I’m also consolidating some of my other calendars. In the past, I have a tendency to place a printed monthly calendar on the cabinet in front of me to track my writing progress. That calendar is ALWAYS changing. Some days I need to tightly track my word count. Other days I need to acknowledge that I’m revising but not track word count details. Some days it’s a mix of several things I’m working on. My needs and my accountability is fluid with the calendar.
I also keep a white board calendar in a different location, reminding me of my blogging days and author related activities. This calendar used to be above my desk (where I did my writing.) But once I moved to my new house, it didn’t quite play out like that. So, in 2016 (since this mini version) is right next to me) I’m keeping track of all of this stuff on the monthly pages of the planner. It’s a work in progress–I’m just starting to dabble with it, but I think I’m going to like this even better than what I was doing before. And then I’ll have a place to keep that info without papers being lost–because if you know me–you know I stash them in the oddest of places. You know, to keep them safe.
Overall I’ve found that the more accessible I keep the planner and the simpler I make my process, the more I use it. And the more I use it, the more I get out of it. So, despite some design incompatibilities (for me) and a lot of operator head space on my part–I’m still a HUGE fan of my Passion Planner and I’m always finding new ways to alter it to best suit my needs. I anticipate a January 2017 update coming your way next year.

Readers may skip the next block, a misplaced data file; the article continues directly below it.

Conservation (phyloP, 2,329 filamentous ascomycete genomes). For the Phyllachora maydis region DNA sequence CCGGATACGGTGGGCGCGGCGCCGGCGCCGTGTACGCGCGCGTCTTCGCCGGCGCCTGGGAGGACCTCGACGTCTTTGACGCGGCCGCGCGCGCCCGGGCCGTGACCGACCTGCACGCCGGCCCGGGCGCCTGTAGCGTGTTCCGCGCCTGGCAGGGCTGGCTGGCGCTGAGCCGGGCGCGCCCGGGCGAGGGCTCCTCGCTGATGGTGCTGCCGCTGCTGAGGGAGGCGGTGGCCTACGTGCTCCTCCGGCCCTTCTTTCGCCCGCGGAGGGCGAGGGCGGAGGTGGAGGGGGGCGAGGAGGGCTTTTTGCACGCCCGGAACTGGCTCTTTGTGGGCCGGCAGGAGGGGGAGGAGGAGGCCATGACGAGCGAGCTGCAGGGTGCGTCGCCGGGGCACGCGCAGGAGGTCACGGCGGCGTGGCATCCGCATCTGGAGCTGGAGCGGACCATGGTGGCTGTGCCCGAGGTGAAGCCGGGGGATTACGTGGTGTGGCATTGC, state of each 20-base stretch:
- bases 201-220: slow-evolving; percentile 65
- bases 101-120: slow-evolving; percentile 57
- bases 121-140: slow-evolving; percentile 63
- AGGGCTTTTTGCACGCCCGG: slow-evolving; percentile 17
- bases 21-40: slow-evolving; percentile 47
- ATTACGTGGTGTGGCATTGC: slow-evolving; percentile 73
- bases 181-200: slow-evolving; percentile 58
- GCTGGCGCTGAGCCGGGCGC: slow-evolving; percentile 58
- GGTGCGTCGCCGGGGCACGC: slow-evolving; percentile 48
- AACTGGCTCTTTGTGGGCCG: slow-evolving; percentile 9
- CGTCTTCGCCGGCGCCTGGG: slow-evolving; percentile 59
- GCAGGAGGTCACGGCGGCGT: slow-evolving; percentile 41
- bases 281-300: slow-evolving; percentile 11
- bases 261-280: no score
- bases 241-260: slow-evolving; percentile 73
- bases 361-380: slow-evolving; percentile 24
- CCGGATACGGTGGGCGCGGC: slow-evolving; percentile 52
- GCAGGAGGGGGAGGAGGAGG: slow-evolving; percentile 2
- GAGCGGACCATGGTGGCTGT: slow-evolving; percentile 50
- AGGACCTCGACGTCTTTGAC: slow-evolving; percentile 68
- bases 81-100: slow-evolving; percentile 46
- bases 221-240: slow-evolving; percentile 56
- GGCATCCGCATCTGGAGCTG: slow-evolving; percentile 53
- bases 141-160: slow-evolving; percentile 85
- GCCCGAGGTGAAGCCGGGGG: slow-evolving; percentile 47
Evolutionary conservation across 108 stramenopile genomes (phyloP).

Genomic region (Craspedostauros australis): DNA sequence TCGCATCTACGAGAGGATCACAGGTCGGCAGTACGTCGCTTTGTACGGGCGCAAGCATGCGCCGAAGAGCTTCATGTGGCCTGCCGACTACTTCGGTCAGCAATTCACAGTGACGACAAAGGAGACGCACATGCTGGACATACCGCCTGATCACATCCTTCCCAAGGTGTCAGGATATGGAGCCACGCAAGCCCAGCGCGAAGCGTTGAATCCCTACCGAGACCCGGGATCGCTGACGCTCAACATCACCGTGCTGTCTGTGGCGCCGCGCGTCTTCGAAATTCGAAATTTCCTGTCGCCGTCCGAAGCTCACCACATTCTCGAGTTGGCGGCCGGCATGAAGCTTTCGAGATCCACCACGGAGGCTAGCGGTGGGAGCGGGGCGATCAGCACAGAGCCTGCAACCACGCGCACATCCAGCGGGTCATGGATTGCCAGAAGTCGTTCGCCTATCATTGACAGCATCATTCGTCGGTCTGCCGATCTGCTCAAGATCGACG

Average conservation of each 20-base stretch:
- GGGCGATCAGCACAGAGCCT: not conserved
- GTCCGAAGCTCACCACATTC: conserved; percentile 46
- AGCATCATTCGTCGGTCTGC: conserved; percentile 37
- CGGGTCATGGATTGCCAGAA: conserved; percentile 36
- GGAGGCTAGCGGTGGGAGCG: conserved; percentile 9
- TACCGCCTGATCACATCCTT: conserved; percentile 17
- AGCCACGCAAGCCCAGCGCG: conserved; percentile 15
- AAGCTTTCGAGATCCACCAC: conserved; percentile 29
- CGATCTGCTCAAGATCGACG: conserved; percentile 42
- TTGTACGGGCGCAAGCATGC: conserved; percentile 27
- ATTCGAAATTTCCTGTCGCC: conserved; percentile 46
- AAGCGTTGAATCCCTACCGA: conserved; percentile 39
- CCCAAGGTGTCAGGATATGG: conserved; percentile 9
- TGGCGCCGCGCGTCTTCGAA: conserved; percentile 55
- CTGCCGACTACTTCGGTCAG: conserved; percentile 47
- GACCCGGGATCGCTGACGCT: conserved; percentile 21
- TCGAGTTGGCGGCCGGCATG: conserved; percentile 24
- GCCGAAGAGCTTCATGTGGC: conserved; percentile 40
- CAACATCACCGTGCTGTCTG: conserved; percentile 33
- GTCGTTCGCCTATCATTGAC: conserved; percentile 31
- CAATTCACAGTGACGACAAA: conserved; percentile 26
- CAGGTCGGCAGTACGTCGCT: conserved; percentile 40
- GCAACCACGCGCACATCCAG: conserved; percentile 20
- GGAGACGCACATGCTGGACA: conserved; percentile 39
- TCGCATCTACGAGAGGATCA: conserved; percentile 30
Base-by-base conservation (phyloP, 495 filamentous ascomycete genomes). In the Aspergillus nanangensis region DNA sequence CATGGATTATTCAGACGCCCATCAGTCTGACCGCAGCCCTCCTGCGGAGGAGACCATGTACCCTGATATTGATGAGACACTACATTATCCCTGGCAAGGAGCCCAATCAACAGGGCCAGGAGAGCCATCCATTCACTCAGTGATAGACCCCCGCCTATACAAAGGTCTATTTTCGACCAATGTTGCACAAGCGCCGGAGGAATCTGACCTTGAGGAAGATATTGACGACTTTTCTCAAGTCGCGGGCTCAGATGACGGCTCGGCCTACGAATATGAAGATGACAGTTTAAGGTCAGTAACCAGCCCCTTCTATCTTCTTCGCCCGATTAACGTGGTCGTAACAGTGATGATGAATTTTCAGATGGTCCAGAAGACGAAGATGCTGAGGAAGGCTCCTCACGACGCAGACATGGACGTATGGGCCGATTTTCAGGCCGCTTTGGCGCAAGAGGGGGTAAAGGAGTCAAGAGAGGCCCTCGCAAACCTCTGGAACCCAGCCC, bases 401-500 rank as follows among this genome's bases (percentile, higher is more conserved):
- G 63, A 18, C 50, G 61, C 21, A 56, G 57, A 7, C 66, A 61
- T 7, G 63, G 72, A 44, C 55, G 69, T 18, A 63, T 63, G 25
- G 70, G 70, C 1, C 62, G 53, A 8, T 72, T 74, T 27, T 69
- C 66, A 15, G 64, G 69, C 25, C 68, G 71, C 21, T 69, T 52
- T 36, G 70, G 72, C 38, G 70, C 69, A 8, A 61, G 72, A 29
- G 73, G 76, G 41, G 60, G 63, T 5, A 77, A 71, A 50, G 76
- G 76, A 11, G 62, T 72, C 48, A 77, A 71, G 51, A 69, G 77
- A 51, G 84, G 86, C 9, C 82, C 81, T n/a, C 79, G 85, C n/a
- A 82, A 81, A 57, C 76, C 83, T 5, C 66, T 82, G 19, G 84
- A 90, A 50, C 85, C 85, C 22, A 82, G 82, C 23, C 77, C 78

Anyone else using a Passion Planner? Do you have another planner that works or doesn’t work for you? What are some of your best planner organizational tips? Do you LOVE colored pens as much as I do??? Tell the truth.
Usually, taking the extra step is a good thing. It’s about attention to detail and getting things done. It’s all about taking it to the next level, unless your me. *sigh* A couple days ago I headed up to bed, in the dark, carrying an armful of stuff. It’s dangerous to leave junk on the stairs where people can trip, right?
Well, it’s also dangerous to put it away. The only way I can explain how it went down, is to suggest that my internal navigation system for climbing the stairs was off line. Clearly, the auto-pilot button was in the off position.
I thought there was ONE MORE STEP. And I took that step. Which really threw me for a loop (literally) when my foot came down and that extra step wasn’t actually there. I sort of lost my balance.
The good news is I didn’t fall down the stairs. Instead I bounced across the landing while smacking my left hip against the corner of the next set of steps. The other good news is that I didn’t drop a thing–not even the mushy wet bowl of cat food I was carrying. Impressed with that feat, I stood up, shook it all off–I’m a Bumble–I bounce.
Fast forward a couple days…
My butt cheek has a bruise that looks like a rorschach ink blot test. The chiropractor is observing one leg being a wee bit shorter than usual making me kinda crooked. And I’m not supposed to run until the whole compressed and rather tight area in my lower back gets a little break.
Not cool at all. I’ve been in the mood to run. Instead…I’ll be stretching and resting my backside. Haha–I guess it’s the extra step I need to get back on my running feet again.
Looking on the bright side, I’ve got more time to keep those blog posts coming. You have noticed how diligent I’ve been in keeping up in 2016? It’s not really a resolution–more like me stepping up LOL!
What’s the most entertaining thing you’ve managed to do when your internal navigation system went off line?